When I completed Strobist as a project in 2021, I promised to check back in when I had something worth sharing. Today, I’m announcing my new book, The Traveling Photographer’s Manifesto, which seeks to do for traveling photographers what Strobist always tried to do for lighting photographers.

Thanks for giving it a look—and for your comments and feedback.

Fuji Follow-Up

It's been two years since I fell down the Fuji rabbit hole. It's been a wonderful (and public) experience, and I probably get asked more questions about Fuji than anything else.

So today we're taking a small side trip from lighting and heading into mirrorless. Apologies to the uninterested. I'l be back soon. But for those considering a foray into Fuji, I hope you'll find this helpful.

Long story short, they have changed nearly everything about my photography. I travel much lighter, am more likely to have a camera on me and end up shooting lots more photos as a result. I just edited out my 2013 faves, and was not surprised to find that 18 out of 22 of them were shot with an X-Series camera.

I have no hesitation taking them on paying jobs, and have never been disappointed by them in that respect. My Nikons have fallen to a state of only occasional use. Like my friend Zack Arias, I am far more likely to bounce between the Fujis and the Phase. (With the former getting far more use than the latter.)

One of my favorite things about them (other than the leaf shutter on the 100's) is the consistency of the chip across the platform of different cameras. What chip a Fuji sports is a function of when it was made, not how much it costs.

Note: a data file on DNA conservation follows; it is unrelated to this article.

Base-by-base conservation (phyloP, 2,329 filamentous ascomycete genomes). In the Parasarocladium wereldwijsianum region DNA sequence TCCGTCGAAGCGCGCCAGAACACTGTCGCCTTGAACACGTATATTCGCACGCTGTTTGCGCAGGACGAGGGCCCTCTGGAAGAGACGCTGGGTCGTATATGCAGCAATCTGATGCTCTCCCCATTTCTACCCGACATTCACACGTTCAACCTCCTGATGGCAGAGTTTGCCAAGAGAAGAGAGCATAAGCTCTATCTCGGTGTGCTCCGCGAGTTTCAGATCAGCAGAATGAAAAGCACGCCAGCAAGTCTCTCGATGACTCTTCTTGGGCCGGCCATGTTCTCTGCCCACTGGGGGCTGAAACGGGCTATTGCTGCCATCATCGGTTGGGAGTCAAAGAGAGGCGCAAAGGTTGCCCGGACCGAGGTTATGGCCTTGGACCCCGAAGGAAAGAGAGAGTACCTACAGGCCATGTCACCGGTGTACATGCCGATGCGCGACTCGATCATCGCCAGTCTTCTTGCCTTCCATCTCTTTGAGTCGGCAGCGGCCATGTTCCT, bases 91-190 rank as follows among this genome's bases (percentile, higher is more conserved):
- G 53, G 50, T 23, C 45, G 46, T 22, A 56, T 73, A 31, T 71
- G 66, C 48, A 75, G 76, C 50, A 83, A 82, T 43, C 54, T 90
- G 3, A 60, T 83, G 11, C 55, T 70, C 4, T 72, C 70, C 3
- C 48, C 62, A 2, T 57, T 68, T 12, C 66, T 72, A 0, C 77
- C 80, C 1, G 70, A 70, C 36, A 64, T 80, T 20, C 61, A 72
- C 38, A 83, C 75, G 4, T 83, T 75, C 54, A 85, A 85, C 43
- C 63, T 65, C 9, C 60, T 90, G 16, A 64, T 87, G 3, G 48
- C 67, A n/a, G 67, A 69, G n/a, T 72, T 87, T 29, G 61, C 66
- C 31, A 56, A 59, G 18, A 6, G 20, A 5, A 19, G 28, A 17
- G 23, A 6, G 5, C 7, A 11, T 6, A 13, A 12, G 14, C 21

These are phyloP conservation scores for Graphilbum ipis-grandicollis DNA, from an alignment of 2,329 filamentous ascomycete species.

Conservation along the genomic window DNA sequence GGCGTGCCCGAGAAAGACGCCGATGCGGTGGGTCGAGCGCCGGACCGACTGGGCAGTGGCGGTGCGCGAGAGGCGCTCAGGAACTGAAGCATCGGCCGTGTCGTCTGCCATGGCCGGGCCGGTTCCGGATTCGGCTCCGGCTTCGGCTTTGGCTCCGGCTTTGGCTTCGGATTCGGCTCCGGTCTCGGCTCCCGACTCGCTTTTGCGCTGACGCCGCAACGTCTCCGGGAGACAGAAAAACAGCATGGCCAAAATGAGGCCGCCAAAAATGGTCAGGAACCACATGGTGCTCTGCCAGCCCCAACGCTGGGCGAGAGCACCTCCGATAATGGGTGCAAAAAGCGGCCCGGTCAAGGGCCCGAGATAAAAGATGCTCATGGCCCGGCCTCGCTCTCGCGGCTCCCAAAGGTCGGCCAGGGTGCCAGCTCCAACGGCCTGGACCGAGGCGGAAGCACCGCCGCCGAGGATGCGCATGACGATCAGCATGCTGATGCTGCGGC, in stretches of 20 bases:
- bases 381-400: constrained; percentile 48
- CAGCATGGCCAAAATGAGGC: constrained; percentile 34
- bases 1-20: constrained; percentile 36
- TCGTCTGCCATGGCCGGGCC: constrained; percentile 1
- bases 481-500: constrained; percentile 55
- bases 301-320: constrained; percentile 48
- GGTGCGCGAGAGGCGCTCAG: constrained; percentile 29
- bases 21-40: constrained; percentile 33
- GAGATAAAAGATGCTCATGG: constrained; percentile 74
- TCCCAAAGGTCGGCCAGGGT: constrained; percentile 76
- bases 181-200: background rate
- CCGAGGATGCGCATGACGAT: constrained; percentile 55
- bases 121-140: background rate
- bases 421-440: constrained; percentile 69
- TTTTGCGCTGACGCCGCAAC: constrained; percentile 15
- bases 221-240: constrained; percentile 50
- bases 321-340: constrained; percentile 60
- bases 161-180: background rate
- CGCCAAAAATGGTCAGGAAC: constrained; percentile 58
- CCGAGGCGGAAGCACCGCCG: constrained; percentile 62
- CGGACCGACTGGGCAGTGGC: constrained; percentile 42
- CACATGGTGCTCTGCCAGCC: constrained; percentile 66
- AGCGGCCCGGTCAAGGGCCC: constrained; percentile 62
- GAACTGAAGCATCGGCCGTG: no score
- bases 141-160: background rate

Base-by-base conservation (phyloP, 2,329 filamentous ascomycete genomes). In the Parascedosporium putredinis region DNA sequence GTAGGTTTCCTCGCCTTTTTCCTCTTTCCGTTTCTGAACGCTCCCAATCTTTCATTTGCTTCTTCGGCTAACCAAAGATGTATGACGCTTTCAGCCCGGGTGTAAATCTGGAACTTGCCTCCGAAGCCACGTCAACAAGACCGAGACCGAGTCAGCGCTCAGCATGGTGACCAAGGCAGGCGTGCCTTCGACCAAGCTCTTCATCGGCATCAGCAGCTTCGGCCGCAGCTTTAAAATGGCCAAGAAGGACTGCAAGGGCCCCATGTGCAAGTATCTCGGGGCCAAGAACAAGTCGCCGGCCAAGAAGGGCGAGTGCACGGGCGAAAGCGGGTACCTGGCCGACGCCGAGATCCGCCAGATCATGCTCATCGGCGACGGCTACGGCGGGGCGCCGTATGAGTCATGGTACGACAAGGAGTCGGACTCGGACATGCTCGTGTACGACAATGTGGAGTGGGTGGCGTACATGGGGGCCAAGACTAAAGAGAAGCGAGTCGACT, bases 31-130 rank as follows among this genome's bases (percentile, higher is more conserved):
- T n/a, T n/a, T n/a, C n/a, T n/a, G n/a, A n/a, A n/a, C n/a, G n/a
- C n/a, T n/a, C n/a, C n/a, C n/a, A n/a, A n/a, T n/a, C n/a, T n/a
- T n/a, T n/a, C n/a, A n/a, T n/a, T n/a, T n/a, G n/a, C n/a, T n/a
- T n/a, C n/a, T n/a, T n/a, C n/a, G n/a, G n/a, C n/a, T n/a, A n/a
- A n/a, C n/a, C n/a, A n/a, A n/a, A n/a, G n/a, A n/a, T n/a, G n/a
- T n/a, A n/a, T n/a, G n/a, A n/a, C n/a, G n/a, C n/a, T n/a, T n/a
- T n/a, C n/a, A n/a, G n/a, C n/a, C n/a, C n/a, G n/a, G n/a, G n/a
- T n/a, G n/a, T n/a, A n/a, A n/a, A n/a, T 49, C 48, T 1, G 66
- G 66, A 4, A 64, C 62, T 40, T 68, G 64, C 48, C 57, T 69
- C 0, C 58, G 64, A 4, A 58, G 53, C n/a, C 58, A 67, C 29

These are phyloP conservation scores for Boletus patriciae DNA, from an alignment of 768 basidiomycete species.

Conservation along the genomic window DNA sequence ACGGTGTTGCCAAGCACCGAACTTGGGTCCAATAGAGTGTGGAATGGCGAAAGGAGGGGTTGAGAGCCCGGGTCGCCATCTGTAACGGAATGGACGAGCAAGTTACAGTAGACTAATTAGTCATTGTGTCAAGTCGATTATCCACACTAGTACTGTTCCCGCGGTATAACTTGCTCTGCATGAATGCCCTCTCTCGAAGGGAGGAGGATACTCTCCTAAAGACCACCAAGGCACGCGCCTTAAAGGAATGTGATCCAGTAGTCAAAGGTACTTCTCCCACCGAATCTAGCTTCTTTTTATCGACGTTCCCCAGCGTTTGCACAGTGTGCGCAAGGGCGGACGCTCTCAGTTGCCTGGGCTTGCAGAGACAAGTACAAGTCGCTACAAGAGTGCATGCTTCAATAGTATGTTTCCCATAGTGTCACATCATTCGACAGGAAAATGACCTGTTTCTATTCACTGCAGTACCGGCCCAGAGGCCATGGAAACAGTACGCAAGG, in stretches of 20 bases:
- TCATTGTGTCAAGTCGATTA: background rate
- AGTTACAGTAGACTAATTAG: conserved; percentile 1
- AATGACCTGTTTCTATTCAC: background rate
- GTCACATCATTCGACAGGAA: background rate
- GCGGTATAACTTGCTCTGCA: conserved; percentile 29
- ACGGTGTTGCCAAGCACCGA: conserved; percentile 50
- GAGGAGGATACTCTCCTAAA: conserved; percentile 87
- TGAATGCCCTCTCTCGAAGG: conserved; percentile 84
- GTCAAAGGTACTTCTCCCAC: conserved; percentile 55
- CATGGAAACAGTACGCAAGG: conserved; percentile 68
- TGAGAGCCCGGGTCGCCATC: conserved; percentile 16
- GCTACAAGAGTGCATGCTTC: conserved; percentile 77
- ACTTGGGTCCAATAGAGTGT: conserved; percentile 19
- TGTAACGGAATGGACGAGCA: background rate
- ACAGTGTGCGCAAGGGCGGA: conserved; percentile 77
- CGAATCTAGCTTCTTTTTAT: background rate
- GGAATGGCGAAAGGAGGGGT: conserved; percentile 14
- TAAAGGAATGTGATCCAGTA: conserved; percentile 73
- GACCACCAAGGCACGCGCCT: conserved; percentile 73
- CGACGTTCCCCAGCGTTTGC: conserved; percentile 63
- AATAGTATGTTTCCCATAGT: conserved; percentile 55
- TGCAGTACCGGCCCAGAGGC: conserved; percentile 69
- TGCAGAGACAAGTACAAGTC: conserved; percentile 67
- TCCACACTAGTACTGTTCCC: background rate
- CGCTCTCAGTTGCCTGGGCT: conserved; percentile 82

As a result, you can choose your camera based on features, UI and/or cost—and still get the same quality of image.

If you are thinking of taking the plunge, here is a quick rundown that might help you to better choose which model is for you.

Original X100

My first Fuji, pictured above, which I just this week willed to a friend. The first iteration of this camera was a love-hate thing. There were a couple of things it got wrong, but so much it got right.

Amazingly, Fuji dropped a major firmware release which closed much of the performance and UI gap between this camera and the X100s, which was it's replacement. This is pretty unheard of, and I applaud Fuji for doing it.

As a result the original X100, which can be had on eBay for ~$600 on a good day, is an obvious choice for the cash-strapped. It's not an X100s, but with much-improved manual focusing, focus peaking and a much better normal-to-macro transition distance, it is great value for dollar.

Like the X100s it also has a leaf shutter, which makes is a positively amazing camera for shooting flash outdoors.

The X100s

I am proud to say I bought the very first X100s sold on the planet, and I have fallen in love with this camera. X100 firmware upgrade notwithstanding, this thing is still better than its predecessor in every respect. Except for price.

It is fast, sharp, fluid and (like the X100) dead quiet. This is the camera that goes with me nearly everywhere, and I will gladly travel with just this body.

If you can handle a fixed, sharp 35mm equivalent f/2 lens, it's a no-brainer. And they are finally caught up with demand, so you don't have to wait.

The X-M1

This tiny little camera gets you a great chip in a very different user interface. To save space and money it eschews the viewfinder (no optical or EVF) and instead gives you an articulated (tilt, not flip) viewing screen.

I use the tilted screen like a big, juicy waist-level finder. And with focus peaking turned on it is nearly flawless as such. This allows me to remain in eye contact with my subject, which is fantastic.

The built-in wi-fi is awesome in theory (xmit full-sized jpegs wirelessly to your phone and then to anywhere) but the supplied apps are a bit hinky in my experience. I'd love to see Fuji offload that programming via an API. One can only imagine what motivated photographer/programmers could do with this. We have suggested this to Fuji and are crossing our fingers.